Symptoms of nutrient imbalance were observed in geraniums in the UMass Extension Plant Diagnostic Lab this week. Leaves showed distinct interveinal chlorosis, with younger leaves most severely affected. Soil testing revealed a pH of 6.0 and electroconductivity (EC) of 0.58 mS/cm (1:2 method). Although the optimal pH range for geraniums is 6.0-6.5, the EC is below the optimal range of 0.75-1.25 mS/cm, indicating that fertility is low. When the plants were removed from their pots, root rot was discovered, and Pythium was detected in the roots on microscopic examination. In addition, fungus gnats were observed on the surface of the medium. It is likely that all three of these issues contributed to symptom development.
Pythium species tend to have broad host ranges and all greenhouse crops are susceptible to infection under the right circumstances, though some species and cultivars are more susceptible than others. The pathogen is especially troublesome in overwatered or poorly drained growing media, in situations where fertility is high, and in hydroponic systems. It has been especially easy to overwater and/or overfertilize under the predominantly cool and overcast conditions this spring.
Symptoms of Pythium root rot include stunting, wilting, yellowed leaves, plant collapse, and death. Because Pythium impairs root function, symptoms of nutrient deficiency may also be observed. It is always advisable to inspect the root system of plants with these symptoms. Infected roots will be brown and soft, sometimes with a “rat-tail” appearance as the outer cortex of the root sloughs off, leaving the vascular cylinder behind. Some species cause severe disease with a rapid onset, while others cause a chronic infection that progresses more slowly. Disease severity is also dependent on temperature, as the optimal range for growth and infection varies among species.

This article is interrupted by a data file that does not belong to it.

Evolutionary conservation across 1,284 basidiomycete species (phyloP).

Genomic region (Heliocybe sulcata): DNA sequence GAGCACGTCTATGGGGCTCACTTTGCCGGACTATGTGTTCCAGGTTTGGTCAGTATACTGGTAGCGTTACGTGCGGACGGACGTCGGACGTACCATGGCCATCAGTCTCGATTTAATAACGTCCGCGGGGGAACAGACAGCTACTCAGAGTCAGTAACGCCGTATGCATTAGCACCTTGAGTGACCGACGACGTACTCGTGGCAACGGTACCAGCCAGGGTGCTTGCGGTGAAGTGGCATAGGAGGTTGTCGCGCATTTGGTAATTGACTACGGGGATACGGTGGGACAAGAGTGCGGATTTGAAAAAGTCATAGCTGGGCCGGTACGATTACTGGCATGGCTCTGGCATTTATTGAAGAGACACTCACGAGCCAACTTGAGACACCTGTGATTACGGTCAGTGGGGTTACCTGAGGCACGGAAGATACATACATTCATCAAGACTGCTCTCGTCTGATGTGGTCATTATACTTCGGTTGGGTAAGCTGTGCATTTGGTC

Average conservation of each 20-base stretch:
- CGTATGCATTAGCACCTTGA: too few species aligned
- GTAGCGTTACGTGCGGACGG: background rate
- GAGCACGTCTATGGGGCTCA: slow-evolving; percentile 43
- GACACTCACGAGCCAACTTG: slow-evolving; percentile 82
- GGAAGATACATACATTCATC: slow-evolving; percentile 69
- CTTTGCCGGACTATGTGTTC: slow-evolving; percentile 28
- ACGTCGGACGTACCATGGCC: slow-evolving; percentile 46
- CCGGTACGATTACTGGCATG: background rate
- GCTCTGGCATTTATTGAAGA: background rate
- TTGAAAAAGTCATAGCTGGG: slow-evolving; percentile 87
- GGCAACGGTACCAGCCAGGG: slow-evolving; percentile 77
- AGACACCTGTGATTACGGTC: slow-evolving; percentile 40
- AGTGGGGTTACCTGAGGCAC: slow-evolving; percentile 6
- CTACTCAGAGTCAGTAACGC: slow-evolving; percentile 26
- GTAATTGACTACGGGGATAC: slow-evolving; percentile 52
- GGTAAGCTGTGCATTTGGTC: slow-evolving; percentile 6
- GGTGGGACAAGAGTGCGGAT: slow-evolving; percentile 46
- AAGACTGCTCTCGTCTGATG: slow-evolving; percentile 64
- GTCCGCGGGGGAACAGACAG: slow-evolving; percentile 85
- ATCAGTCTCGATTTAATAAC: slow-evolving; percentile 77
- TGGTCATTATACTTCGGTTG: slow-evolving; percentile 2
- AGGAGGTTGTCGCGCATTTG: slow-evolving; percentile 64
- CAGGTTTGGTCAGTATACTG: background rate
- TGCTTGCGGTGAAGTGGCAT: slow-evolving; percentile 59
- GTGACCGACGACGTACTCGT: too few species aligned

Sanitation is critical for successful Pythium management. Do not reuse potting media. Avoid re-using pots if possible; if pots are to be re-used, they must be thoroughly cleaned, and all organic matter removed before treating with a disinfectant such as quaternary ammonium or 10% bleach. Similarly, all organic matter and biofilms must be removed from hydroponic systems prior to disinfection. Pythium also thrives when nitrogen is abundant, so avoid overfertilization. Control fungus gnats: feeding injury caused by larvae predispose plants to Pythium infection, and adults can carry the pathogen from plant to plant.
Several conventional and organic products are labeled for Pythium management and for fungus gnats: for full lists, please see the New England Greenhouse Floriculture Guide. In addition, many growers are using beneficial nematodes to manage fungus gnats: see our update from April 4th, 2022 for more information.
- Dr. Angela Madeiras, Extension Educator & Diagnostician, UMass Extension Plant Diagnostic Lab